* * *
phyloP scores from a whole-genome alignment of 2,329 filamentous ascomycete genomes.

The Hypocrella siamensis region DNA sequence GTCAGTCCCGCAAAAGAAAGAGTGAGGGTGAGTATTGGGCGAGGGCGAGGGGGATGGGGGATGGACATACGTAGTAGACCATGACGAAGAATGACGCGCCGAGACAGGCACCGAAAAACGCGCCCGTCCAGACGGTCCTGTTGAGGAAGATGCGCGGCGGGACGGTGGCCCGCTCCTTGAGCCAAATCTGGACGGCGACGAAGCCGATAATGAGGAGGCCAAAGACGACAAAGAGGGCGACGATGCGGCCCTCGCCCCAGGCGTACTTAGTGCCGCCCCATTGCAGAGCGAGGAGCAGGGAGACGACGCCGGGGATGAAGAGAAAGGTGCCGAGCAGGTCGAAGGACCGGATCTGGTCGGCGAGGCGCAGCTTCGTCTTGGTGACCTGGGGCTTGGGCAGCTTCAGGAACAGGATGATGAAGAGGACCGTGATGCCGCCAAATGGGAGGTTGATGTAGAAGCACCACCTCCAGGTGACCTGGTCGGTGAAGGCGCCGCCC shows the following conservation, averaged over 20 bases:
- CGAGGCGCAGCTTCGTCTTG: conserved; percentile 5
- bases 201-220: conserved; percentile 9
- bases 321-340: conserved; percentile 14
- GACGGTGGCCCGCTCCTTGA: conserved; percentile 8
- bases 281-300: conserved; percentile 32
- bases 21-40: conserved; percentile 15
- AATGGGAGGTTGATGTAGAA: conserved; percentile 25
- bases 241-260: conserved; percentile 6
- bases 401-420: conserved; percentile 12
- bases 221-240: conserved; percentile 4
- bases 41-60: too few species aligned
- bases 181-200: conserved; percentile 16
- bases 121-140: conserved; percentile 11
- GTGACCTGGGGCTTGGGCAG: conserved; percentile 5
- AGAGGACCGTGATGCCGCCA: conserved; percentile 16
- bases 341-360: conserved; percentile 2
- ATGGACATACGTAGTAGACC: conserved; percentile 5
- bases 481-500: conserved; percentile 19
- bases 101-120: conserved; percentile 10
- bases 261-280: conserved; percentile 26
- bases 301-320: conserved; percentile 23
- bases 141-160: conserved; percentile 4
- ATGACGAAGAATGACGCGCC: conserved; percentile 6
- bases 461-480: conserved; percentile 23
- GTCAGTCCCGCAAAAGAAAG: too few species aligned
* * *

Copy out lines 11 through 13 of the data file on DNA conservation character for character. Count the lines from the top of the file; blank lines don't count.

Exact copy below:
- bases 401-420: conserved; percentile 12
- bases 221-240: conserved; percentile 4
- bases 41-60: too few species aligned